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Newsweek's Africa correspondent, Tom Masland, was covering Liberia's raging civil war two weeks ago when he was injured by shrapnel from a rebel rocket-propelled grenade. He was rushed to the U.S. embassy there, where he was treated for his wounds, and gamely stayed on in Monrovia, the country's capital, to finish reporting a story on the escalating crisis over President Charles Taylor's leadership. Usually based in South Africa, Masland spoke to mediabistro.com last week from Ivory Coast about his injury and the life of a foreign correspondent.
Tell me about what happened.
Nine days ago, three days after this LURD [Liberians United for Reconciliation and Democracy] offensive had advanced to Monrovia, they were trying to cross to lagoon that separates the city from the mainland and from an island. The city is on a peninsula and therefore hard to capture. I went with three photographers in a 4-by-4 to a place called Waterside, a market on the peninsula, and the bridge there was one of three bridges that has been fought over. These rebels were on the other side of the bridge, and the government people were on the city side of the bridge. There was quite a bit of shooting going on, but we had a long row of buildings between us and where the shooting was coming from—long, narrow buildings separated by narrow alleys. These were shuttered businesses. They had locked metal shutters and overhanging balconies and then in the street there were wooden market tables in the African style, covered over. So while the photographers went up to the end of the street, which was right next to the bridge, to get a vantage point on the bridge, I stayed behind and hung out with government fighters who were using these market stalls as a dormitory, basically. It was raining, and they were under cover. They were resting and waiting their turn to go across the bridge or to fight. At that point the government had a little foothold on the far side of the bridge as well.
So I hung out with these soldiers for a couple hours. Rockets would pass overhead and sometimes hit a street or two away, and there was plenty of shooting going on, outgoing mostly, rockets and machine guns. I hung out with these guys and just talked to them and then I wandered up to where the photographers were and checked out a little more action. As I was there, a few pickup truck-loads of government soldiers pulled up with young guys who were supposed to deploy and go across the bridge. They were probably very high, because they were doing cocaine and smoking grass, and a photographer told me that these soldiers had shot the head off of some dead enemy soldier and were having fun with the head. But I decided not to go check that out. So it was a pretty wild scene as these guys were preparing to go across the bridge. They started backing these two trucks across the bridge and fighters were running alongside the trucks, deploying across this unprotected bridge, and when they started backing the trucks across, the rebels on the other side shot a whole lot of RPGs [rocket-propelled grenades] onto the area where these government people were deploying, probably to try and knock out the trucks.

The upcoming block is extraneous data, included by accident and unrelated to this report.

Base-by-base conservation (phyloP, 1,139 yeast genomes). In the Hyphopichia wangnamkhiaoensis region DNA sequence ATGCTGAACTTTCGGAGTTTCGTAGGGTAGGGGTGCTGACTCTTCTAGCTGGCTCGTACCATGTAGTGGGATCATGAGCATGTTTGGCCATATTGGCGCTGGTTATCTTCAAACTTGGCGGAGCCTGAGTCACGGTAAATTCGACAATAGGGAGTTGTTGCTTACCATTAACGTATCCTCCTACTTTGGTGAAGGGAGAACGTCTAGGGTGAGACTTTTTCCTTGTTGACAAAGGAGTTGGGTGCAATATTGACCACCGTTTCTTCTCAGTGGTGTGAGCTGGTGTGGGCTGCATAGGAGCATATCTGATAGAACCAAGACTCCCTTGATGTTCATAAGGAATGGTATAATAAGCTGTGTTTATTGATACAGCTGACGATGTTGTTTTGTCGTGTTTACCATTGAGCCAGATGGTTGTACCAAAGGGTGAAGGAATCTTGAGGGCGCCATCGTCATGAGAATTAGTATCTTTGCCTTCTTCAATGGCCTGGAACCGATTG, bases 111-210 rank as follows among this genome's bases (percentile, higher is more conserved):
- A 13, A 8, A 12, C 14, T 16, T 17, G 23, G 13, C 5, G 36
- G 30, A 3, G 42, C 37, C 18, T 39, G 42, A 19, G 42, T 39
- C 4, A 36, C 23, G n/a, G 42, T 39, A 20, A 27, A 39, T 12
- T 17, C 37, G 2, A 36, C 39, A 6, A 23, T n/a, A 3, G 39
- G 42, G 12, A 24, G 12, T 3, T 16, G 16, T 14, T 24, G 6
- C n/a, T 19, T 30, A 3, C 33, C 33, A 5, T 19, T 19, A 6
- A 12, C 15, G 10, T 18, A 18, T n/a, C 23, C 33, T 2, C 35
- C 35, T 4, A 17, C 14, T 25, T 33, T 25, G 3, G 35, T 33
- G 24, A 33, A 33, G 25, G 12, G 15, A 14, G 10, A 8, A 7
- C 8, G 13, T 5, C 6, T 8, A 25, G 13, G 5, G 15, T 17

We decided to leave. I ran back to where our 4-by-4 was waiting for us, and the photographers came up a little bit after because there was a wounded guy who was being carried off and they were photographing that. So I was up ahead of them some 50 yards or so, and I went against the wall again and about 20 feet past one of these alleys. The alleys were dangerous because it was an opening facing where the rebels were and an odd bullet could come through. So as I was there waiting for the Jeep and photographers to come up, an RPG came through one of these alleys, the one closest to me, and landed.
Had the rebels come across the bridge, or did the RPG just come up and over?
It was from across the lagoon. It was long-range stuff they were shooting, and this RPG came through the narrow alley and landed pretty much on the sidewalk on the protected side. So I was close enough to get some shrapnel from that, but I was not in front of it. If I had been in front of it I would have been killed, because a number of people who were on these market stalls and around the end of the alley did get killed. But I was perpendicular to it. And the stuff that came out sideways didn't have a whole lot of impact. It wasn't like being in front of it. So I got deafened by the explosion for about 24 hours and these three pieces of metal landed in my arm, from the RPG wrap. One of them was sticking out of my arm and I yanked it out. It was still quite hot, hot enough so that I couldn't hold on to it, so I dropped it. The Jeep came up and we all jumped into the Jeep. I had brought along a first aid kit that I travel with, so I wrapped up my arm wound in a bandage, tight around the places that were bleeding and we took off and drove to the U.S. embassy.